Country Path Conversations [147–148]

appropriated over to truth, because truth requires [braucht]55 the human. But is it not the distinguishing characteristic of truth, and indeed precisely regarding its relation to the human, that it is what it is independent of the human?

Scholar: I think you touch upon a decisive difficulty here, which we can of course discuss only after we have explained the essence of truth as such and have more clearly determined the essence of the human.

Guide: To both we are just getting under way; nevertheless, I would like to attempt to rephrase the statement about the relation of truth to the human in order to clarify what we have to meditate on if we are to consider this relation as such.

Scientist: What you want to say about this remains, therefore, at first just an assertion.

Guide: Certainly; and I mean this: the essence of the human is released into the open-region and accordingly required by it, solely because the human by himself has no power over truth, which remains independent of him. Truth can only therefore essentially occur independently of the human, because the essence of the human as releasement to the open-region is required by the open-region for enregioning and bethinging. The independence of truth from the human is after all then a relation to the human, a relation which rests in the enregioning of the human-being into the open-region.

Scholar: If this were so, then the human, as the indweller in releasement to the open-region, would abide in the provenance of his essence, which we may thus rephrase [148] as: The human is he who is required in the essential occurrence of truth. Abiding in this fashion in his provenance, the human would be touched [angemutet] by what is noble [vom Edlen] of his essence. He would surmise [vermutete] noble-mindedness [das Edelmütige].56

55. As a key term for the relation of being to human being in Heidegger’s later writings, brauchen, translated here as “to require,” conveys at once the double sense of “to need” and “to use.”—Tr.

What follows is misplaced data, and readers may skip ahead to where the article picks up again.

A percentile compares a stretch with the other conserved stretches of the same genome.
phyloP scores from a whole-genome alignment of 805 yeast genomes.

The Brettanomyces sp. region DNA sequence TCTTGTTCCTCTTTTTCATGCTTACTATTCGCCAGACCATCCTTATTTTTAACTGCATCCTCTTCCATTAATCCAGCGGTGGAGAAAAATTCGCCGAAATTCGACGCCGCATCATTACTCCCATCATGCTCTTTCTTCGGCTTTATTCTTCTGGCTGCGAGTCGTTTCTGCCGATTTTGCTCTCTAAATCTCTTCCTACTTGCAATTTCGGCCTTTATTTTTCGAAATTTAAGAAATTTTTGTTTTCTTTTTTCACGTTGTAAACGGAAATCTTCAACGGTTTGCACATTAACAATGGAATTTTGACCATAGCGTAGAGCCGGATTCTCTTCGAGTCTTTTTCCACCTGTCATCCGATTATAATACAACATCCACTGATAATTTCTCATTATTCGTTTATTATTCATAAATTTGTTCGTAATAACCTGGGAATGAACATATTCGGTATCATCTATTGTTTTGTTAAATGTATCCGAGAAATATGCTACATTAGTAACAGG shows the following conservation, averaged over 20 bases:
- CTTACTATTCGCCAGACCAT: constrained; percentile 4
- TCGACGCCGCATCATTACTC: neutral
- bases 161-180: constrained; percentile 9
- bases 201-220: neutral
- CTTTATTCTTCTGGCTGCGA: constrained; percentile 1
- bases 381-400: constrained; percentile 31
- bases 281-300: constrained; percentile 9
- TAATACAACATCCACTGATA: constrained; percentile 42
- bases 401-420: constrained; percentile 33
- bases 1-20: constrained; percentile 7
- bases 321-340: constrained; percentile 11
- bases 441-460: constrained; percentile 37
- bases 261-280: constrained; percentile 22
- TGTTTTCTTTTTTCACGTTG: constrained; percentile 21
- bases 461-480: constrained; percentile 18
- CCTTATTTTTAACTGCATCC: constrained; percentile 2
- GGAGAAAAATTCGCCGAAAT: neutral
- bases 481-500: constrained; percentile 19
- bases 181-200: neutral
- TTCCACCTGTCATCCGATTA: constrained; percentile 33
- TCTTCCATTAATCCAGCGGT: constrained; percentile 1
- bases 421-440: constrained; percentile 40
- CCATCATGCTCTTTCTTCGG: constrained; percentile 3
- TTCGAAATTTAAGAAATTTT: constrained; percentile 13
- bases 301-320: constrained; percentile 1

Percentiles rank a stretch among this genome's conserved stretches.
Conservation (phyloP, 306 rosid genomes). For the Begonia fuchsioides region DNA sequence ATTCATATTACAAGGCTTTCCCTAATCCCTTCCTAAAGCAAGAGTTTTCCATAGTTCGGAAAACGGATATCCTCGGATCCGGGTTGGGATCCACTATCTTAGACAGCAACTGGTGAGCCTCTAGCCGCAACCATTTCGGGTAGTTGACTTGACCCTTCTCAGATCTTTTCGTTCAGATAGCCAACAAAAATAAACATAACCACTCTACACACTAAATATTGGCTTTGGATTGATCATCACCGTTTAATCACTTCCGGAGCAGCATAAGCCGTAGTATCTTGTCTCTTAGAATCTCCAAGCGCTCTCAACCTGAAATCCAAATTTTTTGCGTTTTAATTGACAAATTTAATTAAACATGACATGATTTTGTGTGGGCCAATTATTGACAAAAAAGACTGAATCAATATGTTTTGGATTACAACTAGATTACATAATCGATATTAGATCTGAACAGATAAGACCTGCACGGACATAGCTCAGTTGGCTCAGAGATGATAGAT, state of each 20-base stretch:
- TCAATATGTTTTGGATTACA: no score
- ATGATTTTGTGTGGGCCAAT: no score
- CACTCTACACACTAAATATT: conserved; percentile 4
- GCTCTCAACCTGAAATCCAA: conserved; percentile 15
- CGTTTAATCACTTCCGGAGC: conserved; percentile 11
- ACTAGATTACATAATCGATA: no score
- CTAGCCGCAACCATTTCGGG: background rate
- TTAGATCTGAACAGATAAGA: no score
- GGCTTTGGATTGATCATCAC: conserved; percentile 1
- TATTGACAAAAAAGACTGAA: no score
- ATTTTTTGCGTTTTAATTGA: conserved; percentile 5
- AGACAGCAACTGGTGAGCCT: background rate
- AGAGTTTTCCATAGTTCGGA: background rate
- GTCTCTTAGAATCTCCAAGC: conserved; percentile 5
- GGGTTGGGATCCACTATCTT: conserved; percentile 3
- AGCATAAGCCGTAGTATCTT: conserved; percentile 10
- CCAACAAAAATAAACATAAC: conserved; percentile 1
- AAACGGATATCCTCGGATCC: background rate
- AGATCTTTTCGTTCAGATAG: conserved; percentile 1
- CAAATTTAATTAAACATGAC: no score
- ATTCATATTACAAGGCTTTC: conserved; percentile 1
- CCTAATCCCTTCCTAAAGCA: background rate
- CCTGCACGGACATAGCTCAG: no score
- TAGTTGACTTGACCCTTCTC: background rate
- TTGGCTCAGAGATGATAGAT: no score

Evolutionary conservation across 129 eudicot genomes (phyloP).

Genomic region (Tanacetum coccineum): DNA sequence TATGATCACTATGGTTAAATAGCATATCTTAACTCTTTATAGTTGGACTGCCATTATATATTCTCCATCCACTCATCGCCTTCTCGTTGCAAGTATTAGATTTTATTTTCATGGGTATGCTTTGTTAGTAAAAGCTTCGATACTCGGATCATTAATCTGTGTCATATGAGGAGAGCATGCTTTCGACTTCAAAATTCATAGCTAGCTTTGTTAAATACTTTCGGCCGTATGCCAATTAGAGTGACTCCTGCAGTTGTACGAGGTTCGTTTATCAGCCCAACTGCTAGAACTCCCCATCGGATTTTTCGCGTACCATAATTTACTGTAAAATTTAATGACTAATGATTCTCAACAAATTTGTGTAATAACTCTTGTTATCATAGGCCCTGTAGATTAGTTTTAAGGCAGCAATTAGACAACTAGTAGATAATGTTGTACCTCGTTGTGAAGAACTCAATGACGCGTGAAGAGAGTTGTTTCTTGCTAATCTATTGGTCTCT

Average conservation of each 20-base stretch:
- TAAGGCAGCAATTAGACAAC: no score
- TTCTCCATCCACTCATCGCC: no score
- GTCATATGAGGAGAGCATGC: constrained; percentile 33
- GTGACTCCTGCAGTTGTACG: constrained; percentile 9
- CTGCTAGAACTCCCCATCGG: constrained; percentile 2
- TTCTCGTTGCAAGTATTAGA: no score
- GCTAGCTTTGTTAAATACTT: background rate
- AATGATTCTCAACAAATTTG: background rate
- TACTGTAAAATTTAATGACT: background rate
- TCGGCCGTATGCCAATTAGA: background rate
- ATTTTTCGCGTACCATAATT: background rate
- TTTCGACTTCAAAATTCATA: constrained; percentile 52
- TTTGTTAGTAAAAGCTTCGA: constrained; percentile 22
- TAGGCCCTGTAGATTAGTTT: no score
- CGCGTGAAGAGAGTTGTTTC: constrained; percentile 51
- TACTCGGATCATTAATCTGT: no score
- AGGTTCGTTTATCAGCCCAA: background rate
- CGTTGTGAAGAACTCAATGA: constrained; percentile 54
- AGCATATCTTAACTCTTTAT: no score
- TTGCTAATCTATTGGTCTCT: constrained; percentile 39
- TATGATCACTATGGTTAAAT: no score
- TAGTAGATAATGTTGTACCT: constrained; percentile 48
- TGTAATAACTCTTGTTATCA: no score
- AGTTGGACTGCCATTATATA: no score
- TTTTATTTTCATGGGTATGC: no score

56. Heidegger here and throughout Conversations draws on a number of words relating to the root word Mut. One of the most frequently appearing Mut cognates is the apparently innocuous expression vermutlich, “presumably.” I have sometimes translated Zumutung as “audacious demand,” although this generally does not bear “negative” connotations for Heidegger. Perhaps the most deliberately used and important of the Mut cognates in Conversations is vermuten, translated as “to surmise.” Drawing on its relation to Mut, which today means “courage” and which is etymologically related to “mood” and “mind,” Heidegger rethinks Vermuten or “surmising” to mean something like a mindful and courageous attempt to follow a hunch or pursue an inkling. Surmising is thus thought here not as a groundless conjecturing, but rather as an attentive dedication to following presentiments, to presaging pathways of thought that are opened up by intimations of being. Indeed, when Vermuten, along with other Mut cognates, is specifically thematized in the following passages, it is identified explicitly with the attentiveness of “waiting.” Vermuten is thus being thought in contrast to the willful projection of a horizon—that is, as an alternative to thinking as willing (see also below, pp. 106–107).—Tr.

Country Path Conversations (GA 77) by Martin Heidegger

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